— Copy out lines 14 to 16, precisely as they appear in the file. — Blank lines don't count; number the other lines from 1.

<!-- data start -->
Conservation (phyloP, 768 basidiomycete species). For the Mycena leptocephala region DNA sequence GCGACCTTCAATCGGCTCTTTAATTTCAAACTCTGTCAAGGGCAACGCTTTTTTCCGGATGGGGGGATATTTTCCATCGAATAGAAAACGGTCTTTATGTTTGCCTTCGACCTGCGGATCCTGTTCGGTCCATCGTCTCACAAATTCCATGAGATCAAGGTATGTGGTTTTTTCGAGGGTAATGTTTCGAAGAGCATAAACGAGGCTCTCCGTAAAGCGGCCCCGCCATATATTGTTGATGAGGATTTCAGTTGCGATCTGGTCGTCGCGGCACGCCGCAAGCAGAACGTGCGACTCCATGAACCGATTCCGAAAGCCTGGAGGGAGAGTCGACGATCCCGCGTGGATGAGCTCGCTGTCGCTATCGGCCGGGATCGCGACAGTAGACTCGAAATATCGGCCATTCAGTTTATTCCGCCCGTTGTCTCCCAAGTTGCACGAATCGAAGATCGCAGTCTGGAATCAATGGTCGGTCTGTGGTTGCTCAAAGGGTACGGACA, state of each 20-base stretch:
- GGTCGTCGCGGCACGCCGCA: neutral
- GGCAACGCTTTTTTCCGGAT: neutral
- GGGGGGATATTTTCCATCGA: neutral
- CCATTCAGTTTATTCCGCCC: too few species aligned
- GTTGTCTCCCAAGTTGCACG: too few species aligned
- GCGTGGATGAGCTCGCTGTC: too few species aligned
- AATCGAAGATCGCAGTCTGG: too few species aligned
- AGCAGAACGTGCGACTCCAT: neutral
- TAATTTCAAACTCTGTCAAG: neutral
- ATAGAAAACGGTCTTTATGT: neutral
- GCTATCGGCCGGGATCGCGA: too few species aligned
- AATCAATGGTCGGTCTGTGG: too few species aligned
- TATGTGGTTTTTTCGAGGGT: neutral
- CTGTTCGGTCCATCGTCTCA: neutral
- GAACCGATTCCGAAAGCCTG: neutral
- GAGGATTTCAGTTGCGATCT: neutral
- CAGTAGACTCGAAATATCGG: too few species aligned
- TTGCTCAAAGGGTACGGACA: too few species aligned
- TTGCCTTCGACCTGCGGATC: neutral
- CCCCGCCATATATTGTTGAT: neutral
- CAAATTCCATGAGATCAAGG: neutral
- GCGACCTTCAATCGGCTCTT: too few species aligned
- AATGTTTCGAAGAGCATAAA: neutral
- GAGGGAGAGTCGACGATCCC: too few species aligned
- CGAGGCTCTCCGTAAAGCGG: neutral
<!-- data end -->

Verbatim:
- TATGTGGTTTTTTCGAGGGT: neutral
- CTGTTCGGTCCATCGTCTCA: neutral
- GAACCGATTCCGAAAGCCTG: neutral